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Nervous system and N

QuestionAnswer
What are the functions of the CNS 1) Sensory input 2) integration 3) motor output
Central Nervous System includes 1) brain and spinal cord 2) integration and command center
Peripheral Nervous system PNS 1)spinal and cranial nerves 2)carries messages to and from CNS
Sensory Afferent Division of PNS 1)somatic afferent fibers 2)visceral afferent fibers
Somatic afferent fibers 1) convey impulses from skin , skeletal muscles and joins
Motor/ efferent division of PNS carries impulses from CNS to effector organs
MOTOR division of PNS *somatic/voluntary *autonomic /involuntary
Autonomic/Involuntary Nervous system 1) sympathetic 2) parasympathetic
sympathetic fight or flight
parasympathetic rest and digest
Neurons (nerve cells) *excitable *transmit electrical signals *have a membrane potential * life long *amitotic
neuroglia ( glial cells) support cells
CNS Neuroglia 1)Astrocytes 2)oligodendrytes 3)ependymal 4)microglia
Astrocytes * most abundant * cling to capillaries, neurons, synaptic ends *determine capillary permeability *Make up blood, brain barrier
microglia *immunity and defense towards injured neurons
Ependymal cells * ciliated *line central cavities of brain and spinal cord *separate IF from Cerebrospinal fluid
oligodendrocytes *branched * Myelin sheaths in CNS
Satellite cells ( PNS) * surround cell bodies of PNS
Shwann Cells (Neurolemmocytes) Myelin sheaths in PNS. Outer layer forms the neurilemma
Dendrites *receive input *branched ( like a tree) * convey electrical signals towards cell body
Nissl Bodies Rough ER
Cell body name Soma,Perikaryon
Axon Conducting region of a neuron Generates and transmits AP away from the cell body
Terminal Branches (telodendria) help transmit signal to many places
Nodes of Ranvier gaps between Schwann cells
Myelin Sheaths Protect and electrically insulate the axon Increase speed of nerve impulse transmission
MS is caused by myelin breakdown
Saltatory conduction signal leaps from one node to the next ( fast)
Clusters of cell bodies in CNS Nuclei
Clusters of cell bodies in PNS Ganglia
Bundles of processes (axons) in CNS Tract
Bundles of processes (axons) in PNS Nerve
Axon hillock cone shaped area from which axon arises
Functional classification of neurons 1)sensory/ afferent 2) interneurons ( association neurons) 3)efferent/motor
multipolar neurons one axon. Many dendrites. Most abundant
Bipolar one axon, one dendrite. Rare . Retina of eye
unipolar (pseudounipolar) single, short process with two branches
Resting membrane potential voltage -70mV
Resting state ( polarized) only leakage channels open. K+ in, Na+ out
Depolarization NA+ channels open. * Na+ comes in *inside becomes + * this increases probability of an AP
Repolarization *Na+ channels close *K+ channels open *K+ leaves cell *internal negativity is restored
Ionic Conditions are restored with the.. NA+, K+ pump
Hyperpolarization inside of membrane becomes more negative. * reduces probability of an AP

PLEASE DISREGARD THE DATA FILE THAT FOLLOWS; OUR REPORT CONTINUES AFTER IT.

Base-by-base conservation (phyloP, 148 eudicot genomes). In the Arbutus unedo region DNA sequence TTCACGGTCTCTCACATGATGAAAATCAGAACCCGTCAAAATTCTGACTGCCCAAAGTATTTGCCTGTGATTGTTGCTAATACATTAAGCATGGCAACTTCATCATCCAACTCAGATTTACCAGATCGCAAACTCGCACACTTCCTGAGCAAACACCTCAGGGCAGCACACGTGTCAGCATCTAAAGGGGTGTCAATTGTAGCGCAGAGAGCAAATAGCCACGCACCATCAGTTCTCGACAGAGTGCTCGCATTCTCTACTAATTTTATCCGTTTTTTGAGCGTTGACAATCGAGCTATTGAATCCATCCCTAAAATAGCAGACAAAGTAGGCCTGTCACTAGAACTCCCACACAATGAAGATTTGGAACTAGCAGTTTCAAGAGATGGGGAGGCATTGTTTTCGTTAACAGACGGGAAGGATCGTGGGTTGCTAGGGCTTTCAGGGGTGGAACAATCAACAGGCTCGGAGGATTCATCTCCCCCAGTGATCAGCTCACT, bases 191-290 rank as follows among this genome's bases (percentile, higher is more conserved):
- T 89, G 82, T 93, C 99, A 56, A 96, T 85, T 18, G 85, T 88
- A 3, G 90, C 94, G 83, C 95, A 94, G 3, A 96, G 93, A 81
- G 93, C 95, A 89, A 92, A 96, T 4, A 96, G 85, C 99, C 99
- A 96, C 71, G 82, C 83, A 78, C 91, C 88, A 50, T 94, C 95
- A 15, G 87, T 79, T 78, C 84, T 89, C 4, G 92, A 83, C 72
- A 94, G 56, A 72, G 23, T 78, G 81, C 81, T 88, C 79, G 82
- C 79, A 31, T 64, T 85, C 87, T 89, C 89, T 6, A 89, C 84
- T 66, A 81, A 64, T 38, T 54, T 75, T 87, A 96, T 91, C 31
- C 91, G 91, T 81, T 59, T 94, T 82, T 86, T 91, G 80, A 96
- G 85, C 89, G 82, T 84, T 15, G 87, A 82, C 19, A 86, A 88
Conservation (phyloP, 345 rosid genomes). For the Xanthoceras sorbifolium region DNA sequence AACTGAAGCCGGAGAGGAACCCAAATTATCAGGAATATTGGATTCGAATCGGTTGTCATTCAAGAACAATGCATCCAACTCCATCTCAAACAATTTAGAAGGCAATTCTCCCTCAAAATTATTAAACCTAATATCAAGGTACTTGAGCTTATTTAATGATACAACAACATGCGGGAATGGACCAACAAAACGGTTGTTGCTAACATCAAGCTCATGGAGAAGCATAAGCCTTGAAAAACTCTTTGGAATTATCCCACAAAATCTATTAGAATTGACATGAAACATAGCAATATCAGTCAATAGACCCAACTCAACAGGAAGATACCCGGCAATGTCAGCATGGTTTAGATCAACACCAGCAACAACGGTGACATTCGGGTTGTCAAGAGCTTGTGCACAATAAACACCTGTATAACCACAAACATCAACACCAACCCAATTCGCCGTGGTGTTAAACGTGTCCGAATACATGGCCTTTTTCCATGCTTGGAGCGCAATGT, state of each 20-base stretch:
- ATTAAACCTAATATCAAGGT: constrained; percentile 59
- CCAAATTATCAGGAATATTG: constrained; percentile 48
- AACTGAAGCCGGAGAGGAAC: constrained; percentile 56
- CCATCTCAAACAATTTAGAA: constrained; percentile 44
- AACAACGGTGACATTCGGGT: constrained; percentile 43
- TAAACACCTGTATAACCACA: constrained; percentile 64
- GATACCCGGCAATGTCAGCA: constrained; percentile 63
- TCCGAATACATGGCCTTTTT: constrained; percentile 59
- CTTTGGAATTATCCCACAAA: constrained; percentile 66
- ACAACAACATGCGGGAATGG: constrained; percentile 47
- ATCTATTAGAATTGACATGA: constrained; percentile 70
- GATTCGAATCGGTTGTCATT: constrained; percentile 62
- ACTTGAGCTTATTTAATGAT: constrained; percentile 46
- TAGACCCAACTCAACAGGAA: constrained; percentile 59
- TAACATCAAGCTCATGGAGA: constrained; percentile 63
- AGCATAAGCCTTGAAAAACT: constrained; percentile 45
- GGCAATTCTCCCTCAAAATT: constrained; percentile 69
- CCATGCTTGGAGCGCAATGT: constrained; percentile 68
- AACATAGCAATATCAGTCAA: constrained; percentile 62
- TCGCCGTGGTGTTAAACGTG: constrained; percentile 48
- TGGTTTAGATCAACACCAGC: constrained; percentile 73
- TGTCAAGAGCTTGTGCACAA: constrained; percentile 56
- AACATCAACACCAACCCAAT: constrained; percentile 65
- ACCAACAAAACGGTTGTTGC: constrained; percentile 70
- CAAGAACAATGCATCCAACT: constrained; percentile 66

Ions move along electrochemical gradients
electrical gradients move towards opposite charge
there are more leakage channels for K+ so it leaves more during rest
mechanically gated channels change in shape
the synaptic cleft prevents an impulse from being directly transmitted from one neuron to another.
pre synaptic neuron transmits signal towards synapse ( synaptic cleft)
post synaptic neuron transmits signal away from synapse
temporal summation one impulse after another ( rapid fire order)
spacial summation neuron is stimulates by a large number of terminals at the same time
Excitatory post synaptic potential helps cause an action potential
Inhibitory post synaptic potential inhibits AP
Absolute refractory period happens during depolarization
relative refractory period happens during repolarization
Knob like axon terminals are also called synaptic knobs,boutons
anterograde towards axon terminal
retrograde towards the cell body
white matter *myelinated. *Fast
resting membrane potential is defined as potential difference across the membrane of a resting cell
a reduction in membrane potential towards 0 is defined as depolarization
repolarization restores resting electrical conditions
termination of neurotransmitter effect 1) degradation of enzymes 2)reuptake by astrocytes 3)diffusion away from synaptic cleft
acetylcholine most common neurotransmitter
Neurilemma peripheral bulge of Schwann cell cytoplasm
thin fibers are unmyelinated
Functional division of PNS sensory(afferent) division motor(efferent) division
What are the 2 divisions of the Autonomic NS sympathetic parasympathetic
Ion flow creates an electrical current
In graded potentials Magnitude varies directly with stimulus strength
Ensures that each AP is an all-or-none event absolute refractory period
Group A fibers Large diameter, myelinated
Group C fibers small, unmyelinated
play roles in emotional behaviors and biologial clock dopamine,norepinephrine, epinephrine, serotonin, histamine.
Created by: dacosta6